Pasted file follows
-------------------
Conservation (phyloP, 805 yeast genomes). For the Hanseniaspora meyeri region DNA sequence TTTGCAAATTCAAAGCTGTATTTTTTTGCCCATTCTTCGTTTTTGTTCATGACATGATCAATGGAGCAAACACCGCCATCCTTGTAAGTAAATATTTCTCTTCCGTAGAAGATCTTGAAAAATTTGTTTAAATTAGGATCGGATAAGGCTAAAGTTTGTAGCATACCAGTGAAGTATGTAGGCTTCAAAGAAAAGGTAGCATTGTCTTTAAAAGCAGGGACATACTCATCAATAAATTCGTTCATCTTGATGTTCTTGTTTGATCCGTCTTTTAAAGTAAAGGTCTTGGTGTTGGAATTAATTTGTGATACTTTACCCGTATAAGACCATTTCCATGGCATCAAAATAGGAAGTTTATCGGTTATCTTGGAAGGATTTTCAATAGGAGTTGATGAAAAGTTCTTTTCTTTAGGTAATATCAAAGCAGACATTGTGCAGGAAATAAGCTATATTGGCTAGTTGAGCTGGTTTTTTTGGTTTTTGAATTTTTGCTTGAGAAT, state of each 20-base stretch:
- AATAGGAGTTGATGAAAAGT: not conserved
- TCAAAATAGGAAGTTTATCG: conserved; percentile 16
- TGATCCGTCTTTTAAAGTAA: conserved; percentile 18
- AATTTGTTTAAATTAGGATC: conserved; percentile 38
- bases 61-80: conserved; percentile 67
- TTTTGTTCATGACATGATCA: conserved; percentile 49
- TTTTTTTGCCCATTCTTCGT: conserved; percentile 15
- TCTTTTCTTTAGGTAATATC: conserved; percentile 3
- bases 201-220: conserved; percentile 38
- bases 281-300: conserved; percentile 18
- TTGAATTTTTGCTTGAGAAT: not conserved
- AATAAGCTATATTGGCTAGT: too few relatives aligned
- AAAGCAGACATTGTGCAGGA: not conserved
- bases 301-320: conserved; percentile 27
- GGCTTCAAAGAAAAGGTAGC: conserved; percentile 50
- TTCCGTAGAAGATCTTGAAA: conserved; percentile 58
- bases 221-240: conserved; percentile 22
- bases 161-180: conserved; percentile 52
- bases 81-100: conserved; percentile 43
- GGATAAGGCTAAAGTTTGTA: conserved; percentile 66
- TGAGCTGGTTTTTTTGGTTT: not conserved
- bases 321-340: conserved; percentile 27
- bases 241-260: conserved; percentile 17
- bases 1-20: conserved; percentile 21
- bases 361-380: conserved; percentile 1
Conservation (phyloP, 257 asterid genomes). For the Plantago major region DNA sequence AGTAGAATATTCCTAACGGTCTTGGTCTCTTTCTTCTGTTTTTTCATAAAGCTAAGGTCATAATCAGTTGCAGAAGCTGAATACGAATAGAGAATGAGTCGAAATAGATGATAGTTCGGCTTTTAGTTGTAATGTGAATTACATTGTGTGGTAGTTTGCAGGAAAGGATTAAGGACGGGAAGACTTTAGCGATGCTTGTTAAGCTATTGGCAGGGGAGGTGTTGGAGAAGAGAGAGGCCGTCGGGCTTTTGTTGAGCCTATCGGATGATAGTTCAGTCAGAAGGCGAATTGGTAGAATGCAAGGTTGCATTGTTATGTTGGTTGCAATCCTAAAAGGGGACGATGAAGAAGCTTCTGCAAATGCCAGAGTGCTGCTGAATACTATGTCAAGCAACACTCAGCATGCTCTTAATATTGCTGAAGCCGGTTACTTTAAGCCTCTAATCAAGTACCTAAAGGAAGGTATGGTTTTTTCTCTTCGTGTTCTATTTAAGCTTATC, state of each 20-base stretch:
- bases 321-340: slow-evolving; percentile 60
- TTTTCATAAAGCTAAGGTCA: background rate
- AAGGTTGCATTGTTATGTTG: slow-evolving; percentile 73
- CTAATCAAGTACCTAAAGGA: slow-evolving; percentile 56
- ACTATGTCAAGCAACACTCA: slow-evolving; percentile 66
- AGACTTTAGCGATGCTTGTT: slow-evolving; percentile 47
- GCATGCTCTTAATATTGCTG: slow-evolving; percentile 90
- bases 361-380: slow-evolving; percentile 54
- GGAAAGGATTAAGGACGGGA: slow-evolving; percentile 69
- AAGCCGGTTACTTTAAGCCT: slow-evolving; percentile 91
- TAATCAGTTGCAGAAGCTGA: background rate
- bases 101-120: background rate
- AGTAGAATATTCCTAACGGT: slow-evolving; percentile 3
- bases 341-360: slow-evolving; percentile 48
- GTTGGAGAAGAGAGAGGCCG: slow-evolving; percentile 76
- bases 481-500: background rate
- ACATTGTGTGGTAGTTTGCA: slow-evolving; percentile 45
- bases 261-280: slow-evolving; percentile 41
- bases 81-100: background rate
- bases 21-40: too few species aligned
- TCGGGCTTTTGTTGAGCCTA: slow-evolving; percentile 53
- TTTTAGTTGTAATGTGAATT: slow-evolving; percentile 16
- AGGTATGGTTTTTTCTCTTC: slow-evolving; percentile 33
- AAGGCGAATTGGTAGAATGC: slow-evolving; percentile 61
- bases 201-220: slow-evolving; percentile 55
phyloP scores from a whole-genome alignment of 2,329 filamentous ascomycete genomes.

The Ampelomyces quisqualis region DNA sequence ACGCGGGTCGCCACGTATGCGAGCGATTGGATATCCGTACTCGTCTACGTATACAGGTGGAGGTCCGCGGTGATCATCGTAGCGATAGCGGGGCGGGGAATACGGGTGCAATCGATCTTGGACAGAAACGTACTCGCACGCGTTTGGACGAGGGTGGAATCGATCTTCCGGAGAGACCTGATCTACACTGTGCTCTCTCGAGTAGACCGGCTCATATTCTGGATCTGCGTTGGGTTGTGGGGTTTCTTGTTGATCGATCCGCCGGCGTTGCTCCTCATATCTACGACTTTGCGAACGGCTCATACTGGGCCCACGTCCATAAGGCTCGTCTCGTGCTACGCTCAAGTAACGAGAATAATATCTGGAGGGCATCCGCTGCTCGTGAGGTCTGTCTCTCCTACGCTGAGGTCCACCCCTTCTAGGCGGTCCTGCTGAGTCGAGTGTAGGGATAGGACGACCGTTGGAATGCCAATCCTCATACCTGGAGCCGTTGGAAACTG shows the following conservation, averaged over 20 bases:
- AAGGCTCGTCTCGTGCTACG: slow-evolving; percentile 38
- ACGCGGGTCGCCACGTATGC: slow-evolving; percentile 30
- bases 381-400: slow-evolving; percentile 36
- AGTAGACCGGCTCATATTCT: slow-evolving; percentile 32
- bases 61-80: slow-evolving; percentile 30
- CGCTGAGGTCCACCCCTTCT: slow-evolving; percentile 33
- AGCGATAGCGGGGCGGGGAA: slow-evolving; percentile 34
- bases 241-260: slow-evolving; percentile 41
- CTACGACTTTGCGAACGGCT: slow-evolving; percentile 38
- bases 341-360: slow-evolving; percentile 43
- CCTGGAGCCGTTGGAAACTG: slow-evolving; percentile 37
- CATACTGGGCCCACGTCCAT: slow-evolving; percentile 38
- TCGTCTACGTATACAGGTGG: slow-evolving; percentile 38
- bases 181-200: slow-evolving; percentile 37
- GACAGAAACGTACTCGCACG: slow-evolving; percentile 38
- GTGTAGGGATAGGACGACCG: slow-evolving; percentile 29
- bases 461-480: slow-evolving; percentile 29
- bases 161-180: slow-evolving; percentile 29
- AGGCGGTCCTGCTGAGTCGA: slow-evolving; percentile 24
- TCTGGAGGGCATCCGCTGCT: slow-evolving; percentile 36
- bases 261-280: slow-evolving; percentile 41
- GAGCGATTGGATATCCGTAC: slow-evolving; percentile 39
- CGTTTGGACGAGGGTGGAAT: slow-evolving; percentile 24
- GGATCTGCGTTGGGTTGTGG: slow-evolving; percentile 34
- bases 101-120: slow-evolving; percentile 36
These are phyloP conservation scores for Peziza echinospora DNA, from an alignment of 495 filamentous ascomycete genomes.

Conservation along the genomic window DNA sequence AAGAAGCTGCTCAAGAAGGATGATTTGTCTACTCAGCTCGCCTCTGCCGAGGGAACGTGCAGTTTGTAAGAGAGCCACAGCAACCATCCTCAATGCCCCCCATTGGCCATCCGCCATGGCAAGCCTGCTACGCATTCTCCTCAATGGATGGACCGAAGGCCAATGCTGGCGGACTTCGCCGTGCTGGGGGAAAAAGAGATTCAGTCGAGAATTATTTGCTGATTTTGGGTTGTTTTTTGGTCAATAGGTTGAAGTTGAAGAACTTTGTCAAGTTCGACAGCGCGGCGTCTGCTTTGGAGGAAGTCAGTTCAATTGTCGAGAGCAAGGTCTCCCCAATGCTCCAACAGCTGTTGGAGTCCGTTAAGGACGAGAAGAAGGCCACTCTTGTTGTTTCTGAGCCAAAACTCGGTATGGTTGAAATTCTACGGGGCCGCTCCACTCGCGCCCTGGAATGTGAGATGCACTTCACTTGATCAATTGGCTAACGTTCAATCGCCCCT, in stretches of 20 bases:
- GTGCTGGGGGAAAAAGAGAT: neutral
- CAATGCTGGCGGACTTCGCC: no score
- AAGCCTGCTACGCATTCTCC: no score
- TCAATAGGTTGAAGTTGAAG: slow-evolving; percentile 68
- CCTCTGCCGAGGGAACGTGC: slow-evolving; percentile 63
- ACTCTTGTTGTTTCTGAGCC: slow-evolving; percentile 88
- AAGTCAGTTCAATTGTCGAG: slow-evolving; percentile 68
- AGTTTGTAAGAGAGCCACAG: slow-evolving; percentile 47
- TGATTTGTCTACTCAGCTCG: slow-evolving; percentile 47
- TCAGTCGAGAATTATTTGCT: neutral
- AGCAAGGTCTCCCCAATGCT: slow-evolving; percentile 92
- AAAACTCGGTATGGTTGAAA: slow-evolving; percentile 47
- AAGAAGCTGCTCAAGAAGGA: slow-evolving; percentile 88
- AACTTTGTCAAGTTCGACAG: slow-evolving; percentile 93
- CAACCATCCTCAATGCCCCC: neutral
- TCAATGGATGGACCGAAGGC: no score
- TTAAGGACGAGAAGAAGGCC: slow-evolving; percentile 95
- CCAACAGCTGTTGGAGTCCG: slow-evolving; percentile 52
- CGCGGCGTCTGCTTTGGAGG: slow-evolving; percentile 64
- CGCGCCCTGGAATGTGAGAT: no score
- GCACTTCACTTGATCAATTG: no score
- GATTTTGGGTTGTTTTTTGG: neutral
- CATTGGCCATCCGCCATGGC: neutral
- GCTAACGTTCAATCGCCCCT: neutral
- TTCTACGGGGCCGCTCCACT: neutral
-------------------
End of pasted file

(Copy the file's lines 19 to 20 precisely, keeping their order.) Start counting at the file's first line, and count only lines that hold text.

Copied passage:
- bases 161-180: conserved; percentile 52
- bases 81-100: conserved; percentile 43